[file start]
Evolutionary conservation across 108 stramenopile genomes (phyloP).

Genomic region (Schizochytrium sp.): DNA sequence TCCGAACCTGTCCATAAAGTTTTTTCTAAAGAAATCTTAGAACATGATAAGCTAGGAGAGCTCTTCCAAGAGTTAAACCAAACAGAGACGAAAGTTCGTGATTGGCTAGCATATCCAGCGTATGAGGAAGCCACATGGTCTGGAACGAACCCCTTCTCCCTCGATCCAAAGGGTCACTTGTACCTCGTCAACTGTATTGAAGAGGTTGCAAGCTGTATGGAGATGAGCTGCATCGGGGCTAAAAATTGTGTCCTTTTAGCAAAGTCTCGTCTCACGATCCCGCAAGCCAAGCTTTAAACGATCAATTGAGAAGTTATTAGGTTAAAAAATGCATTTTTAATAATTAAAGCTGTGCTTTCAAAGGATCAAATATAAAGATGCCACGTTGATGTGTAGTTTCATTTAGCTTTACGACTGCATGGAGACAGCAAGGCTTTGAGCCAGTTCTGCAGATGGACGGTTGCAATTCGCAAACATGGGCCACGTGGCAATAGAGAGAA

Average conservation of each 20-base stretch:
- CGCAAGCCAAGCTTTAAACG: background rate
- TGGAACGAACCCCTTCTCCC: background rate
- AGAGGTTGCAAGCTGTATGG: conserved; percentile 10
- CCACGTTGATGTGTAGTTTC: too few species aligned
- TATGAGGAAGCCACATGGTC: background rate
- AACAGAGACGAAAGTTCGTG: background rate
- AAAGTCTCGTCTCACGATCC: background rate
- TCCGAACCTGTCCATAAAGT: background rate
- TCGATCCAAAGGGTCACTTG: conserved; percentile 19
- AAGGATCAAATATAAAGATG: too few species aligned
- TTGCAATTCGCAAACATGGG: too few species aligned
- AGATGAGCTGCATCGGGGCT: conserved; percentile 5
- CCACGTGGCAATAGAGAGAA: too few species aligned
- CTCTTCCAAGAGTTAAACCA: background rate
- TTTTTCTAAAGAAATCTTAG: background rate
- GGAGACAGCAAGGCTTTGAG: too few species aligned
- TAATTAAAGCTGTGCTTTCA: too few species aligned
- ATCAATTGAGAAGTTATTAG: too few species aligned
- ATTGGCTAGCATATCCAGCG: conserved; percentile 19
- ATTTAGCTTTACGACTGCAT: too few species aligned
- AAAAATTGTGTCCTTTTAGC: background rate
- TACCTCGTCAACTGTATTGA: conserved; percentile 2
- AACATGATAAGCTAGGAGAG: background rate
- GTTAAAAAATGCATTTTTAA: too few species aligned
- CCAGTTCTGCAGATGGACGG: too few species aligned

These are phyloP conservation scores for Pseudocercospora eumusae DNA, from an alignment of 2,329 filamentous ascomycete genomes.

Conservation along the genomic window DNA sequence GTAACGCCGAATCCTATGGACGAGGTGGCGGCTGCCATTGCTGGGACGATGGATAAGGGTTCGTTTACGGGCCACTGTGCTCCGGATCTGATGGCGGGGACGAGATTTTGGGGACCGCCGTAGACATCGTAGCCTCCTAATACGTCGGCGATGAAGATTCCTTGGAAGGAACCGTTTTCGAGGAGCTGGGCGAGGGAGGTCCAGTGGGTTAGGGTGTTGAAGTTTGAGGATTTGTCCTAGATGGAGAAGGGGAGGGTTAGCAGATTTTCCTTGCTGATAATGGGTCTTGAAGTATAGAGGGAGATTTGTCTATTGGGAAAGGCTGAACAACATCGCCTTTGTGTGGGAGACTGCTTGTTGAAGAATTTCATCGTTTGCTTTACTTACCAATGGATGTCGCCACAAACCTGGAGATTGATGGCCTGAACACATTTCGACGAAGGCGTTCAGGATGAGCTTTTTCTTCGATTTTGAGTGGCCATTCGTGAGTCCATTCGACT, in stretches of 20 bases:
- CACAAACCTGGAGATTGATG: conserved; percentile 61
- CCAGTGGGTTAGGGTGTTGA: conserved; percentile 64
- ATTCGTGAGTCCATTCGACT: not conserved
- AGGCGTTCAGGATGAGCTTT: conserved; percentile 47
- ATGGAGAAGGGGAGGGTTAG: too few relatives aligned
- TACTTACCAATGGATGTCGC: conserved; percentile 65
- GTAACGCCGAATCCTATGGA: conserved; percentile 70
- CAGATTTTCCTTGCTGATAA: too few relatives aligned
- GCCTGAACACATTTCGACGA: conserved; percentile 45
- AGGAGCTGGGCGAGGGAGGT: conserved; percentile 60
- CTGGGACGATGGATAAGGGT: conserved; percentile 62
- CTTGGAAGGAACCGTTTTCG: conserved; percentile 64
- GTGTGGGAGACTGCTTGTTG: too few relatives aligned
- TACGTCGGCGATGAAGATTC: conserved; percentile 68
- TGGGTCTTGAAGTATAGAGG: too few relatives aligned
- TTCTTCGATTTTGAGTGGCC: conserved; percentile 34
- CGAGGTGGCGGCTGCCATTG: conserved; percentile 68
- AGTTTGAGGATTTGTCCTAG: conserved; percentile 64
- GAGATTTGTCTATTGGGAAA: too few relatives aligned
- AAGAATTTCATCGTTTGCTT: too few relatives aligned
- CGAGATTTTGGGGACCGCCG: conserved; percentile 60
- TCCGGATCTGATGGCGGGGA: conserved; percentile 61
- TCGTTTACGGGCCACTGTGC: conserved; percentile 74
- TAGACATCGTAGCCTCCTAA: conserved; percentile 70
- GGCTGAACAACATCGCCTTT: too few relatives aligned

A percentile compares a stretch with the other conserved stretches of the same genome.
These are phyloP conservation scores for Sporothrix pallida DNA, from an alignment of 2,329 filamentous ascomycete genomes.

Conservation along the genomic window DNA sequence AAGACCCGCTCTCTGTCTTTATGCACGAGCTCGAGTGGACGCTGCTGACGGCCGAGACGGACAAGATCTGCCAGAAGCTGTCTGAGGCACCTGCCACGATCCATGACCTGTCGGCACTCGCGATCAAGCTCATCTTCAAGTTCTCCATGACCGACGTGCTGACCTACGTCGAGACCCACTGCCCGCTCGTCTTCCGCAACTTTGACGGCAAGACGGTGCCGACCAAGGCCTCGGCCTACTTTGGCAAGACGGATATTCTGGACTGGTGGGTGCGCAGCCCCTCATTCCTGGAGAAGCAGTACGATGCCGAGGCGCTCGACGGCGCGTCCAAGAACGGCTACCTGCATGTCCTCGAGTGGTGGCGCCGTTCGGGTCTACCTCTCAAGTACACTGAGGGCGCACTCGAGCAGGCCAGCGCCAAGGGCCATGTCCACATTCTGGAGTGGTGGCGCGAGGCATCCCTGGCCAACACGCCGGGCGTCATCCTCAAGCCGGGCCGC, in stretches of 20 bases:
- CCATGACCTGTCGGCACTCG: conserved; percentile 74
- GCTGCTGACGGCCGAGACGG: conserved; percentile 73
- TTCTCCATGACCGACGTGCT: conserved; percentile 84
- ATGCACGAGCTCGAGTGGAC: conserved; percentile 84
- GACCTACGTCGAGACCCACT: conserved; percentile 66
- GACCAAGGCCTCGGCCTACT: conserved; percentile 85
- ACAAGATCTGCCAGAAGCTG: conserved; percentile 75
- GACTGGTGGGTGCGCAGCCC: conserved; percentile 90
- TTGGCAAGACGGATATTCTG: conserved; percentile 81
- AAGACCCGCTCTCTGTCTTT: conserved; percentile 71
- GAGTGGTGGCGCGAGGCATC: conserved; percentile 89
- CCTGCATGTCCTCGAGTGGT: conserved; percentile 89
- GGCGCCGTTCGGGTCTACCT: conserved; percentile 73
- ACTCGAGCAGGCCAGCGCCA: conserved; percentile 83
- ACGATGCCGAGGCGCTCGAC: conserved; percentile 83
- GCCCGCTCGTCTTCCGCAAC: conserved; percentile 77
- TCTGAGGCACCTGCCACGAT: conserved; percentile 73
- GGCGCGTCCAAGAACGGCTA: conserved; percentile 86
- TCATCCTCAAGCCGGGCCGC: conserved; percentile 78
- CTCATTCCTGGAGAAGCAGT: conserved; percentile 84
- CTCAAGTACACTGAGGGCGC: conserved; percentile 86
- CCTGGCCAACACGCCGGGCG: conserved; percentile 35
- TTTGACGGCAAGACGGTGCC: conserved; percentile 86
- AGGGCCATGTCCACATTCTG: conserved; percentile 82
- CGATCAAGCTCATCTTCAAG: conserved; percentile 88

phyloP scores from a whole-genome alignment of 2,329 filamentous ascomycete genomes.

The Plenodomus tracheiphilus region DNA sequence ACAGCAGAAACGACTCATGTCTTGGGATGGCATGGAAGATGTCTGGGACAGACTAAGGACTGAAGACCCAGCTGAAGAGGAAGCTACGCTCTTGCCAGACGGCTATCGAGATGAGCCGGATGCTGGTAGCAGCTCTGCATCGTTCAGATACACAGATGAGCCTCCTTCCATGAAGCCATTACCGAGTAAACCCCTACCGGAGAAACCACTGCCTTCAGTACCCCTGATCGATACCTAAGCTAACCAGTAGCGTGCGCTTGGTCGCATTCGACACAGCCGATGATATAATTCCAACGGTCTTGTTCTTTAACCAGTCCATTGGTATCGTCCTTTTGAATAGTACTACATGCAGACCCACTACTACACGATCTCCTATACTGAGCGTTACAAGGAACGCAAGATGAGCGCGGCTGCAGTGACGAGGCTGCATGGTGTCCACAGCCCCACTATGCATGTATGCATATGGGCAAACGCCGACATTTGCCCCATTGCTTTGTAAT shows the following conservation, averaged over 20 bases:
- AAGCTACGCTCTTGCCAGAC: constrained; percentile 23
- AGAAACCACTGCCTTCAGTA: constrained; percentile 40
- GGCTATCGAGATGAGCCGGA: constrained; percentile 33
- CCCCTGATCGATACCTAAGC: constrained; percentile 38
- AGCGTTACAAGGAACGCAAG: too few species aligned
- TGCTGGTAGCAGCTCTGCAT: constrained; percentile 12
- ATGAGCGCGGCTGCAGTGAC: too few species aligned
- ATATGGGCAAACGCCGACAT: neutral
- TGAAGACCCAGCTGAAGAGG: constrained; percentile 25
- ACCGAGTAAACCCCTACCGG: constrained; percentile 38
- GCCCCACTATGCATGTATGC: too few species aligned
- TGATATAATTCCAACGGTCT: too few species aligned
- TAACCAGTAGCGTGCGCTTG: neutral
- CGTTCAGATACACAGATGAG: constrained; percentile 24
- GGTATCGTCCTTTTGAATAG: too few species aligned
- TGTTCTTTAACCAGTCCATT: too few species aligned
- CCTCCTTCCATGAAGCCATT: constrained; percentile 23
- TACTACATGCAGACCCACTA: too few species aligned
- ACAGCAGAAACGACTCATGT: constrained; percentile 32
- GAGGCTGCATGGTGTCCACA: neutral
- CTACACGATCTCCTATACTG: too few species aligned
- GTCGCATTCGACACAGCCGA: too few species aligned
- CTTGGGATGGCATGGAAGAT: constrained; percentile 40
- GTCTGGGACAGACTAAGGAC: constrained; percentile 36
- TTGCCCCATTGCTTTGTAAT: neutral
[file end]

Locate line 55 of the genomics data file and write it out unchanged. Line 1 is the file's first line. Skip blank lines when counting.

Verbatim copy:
- GGCTGAACAACATCGCCTTT: too few relatives aligned